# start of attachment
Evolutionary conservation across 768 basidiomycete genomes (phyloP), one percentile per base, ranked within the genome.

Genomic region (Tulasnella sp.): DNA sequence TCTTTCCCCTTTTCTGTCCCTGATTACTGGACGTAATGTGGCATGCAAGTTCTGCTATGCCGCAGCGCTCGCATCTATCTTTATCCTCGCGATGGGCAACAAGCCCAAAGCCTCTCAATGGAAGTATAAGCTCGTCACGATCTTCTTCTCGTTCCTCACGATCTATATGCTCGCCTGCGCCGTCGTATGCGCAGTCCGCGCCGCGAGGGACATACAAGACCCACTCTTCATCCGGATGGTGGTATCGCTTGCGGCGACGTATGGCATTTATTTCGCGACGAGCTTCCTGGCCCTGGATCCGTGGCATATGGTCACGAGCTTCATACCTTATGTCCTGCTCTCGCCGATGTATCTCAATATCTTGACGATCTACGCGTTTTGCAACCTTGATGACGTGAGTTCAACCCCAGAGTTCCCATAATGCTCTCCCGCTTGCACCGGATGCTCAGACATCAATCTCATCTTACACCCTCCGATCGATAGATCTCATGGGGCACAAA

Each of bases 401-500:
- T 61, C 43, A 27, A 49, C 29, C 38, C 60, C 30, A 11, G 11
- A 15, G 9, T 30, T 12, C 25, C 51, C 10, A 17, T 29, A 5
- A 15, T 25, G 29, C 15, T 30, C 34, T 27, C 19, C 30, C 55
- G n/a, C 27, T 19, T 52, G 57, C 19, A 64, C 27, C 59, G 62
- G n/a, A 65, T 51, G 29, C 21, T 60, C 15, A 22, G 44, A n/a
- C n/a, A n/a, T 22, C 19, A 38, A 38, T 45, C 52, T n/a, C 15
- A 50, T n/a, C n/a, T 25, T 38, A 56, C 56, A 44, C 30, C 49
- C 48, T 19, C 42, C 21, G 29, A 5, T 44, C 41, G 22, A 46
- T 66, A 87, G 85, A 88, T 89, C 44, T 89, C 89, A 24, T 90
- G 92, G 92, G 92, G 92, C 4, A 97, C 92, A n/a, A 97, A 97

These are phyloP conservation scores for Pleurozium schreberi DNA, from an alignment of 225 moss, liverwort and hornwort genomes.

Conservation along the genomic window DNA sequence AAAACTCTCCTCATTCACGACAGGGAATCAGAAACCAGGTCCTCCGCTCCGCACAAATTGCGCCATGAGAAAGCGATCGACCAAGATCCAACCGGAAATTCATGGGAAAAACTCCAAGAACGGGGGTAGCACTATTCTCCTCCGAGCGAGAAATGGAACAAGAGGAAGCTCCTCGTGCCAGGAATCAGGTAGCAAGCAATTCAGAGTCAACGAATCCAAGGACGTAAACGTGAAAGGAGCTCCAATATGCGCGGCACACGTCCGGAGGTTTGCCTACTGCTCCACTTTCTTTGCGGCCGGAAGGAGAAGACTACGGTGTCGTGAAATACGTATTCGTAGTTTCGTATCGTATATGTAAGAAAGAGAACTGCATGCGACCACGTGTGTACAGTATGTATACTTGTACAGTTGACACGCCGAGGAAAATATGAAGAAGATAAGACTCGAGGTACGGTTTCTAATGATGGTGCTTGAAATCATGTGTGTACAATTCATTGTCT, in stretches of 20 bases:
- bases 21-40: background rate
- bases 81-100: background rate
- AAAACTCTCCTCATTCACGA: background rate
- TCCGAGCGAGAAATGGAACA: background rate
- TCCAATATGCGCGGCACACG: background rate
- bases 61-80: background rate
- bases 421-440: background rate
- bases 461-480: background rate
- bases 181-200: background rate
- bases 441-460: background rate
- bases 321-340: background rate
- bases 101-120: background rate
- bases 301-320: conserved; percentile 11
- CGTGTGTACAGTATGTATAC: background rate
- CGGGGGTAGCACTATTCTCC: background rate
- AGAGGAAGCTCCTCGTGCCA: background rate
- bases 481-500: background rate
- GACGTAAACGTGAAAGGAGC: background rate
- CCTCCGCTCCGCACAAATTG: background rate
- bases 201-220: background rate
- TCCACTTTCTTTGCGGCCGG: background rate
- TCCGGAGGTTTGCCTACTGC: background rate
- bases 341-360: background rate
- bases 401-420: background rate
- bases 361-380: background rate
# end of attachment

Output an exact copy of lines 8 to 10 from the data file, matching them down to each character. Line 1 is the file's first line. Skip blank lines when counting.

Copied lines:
- G n/a, A 65, T 51, G 29, C 21, T 60, C 15, A 22, G 44, A n/a
- C n/a, A n/a, T 22, C 19, A 38, A 38, T 45, C 52, T n/a, C 15
- A 50, T n/a, C n/a, T 25, T 38, A 56, C 56, A 44, C 30, C 49